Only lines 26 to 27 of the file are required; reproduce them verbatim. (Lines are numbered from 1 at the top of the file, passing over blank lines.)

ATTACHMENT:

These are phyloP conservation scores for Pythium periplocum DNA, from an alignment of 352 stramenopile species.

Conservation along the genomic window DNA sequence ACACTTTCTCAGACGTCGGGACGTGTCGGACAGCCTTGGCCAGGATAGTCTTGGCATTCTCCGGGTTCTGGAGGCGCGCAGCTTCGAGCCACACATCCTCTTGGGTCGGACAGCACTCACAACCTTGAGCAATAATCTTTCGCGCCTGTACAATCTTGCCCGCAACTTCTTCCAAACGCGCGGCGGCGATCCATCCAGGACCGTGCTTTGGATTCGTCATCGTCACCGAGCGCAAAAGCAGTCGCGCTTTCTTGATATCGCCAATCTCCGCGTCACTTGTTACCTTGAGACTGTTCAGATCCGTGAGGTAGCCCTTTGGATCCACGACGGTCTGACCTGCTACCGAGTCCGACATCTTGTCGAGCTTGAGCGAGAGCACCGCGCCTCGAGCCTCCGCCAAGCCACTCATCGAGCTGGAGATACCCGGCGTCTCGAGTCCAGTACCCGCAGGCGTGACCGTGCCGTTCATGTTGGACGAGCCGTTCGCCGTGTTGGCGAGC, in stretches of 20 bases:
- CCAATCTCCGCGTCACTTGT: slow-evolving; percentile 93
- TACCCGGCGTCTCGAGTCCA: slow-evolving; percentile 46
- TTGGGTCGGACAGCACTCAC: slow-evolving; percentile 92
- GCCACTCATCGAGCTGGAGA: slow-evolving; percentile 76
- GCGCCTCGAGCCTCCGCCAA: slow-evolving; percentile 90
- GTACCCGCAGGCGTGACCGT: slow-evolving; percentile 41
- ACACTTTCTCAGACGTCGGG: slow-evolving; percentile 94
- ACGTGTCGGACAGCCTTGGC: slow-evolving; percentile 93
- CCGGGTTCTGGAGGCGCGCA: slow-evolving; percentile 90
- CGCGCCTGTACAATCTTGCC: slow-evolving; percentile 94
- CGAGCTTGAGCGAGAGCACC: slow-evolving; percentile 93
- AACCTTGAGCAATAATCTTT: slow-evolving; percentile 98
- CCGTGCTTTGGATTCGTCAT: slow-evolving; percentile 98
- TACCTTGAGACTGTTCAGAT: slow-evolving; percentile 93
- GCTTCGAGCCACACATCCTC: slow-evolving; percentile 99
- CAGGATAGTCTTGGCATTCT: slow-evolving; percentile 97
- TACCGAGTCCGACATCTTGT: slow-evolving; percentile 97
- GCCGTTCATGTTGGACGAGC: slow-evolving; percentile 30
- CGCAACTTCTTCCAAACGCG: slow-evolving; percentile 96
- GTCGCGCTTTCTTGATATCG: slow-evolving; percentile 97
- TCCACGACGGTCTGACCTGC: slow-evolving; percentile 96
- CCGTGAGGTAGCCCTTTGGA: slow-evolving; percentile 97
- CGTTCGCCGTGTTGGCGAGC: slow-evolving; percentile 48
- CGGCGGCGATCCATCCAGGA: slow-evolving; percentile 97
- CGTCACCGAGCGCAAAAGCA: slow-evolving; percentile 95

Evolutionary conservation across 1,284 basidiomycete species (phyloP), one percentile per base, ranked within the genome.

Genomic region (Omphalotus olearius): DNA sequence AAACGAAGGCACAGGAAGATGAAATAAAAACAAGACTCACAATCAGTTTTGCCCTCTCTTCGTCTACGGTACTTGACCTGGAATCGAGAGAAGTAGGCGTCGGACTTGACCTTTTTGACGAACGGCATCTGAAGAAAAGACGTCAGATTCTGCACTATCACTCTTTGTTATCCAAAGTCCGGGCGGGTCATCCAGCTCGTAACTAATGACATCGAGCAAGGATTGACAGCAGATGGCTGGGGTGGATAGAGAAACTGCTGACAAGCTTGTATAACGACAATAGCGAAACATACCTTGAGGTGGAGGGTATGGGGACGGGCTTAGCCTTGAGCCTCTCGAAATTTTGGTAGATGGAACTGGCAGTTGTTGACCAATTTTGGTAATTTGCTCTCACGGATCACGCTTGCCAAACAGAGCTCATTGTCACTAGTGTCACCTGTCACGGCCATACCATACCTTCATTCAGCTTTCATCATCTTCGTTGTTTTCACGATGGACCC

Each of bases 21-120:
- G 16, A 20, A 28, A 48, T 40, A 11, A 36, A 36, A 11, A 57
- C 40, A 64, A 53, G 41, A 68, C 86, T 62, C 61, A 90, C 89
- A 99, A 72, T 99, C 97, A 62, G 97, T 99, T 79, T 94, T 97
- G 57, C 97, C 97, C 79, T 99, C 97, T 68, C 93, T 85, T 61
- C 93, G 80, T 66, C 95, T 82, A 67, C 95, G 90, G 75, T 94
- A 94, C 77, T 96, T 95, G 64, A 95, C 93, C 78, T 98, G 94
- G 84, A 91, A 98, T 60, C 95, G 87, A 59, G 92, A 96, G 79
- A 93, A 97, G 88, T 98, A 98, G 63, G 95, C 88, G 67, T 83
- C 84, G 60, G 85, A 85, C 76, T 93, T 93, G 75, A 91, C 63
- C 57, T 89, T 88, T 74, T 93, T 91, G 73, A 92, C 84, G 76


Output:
- CGGCGGCGATCCATCCAGGA: slow-evolving; percentile 97
- CGTCACCGAGCGCAAAAGCA: slow-evolving; percentile 95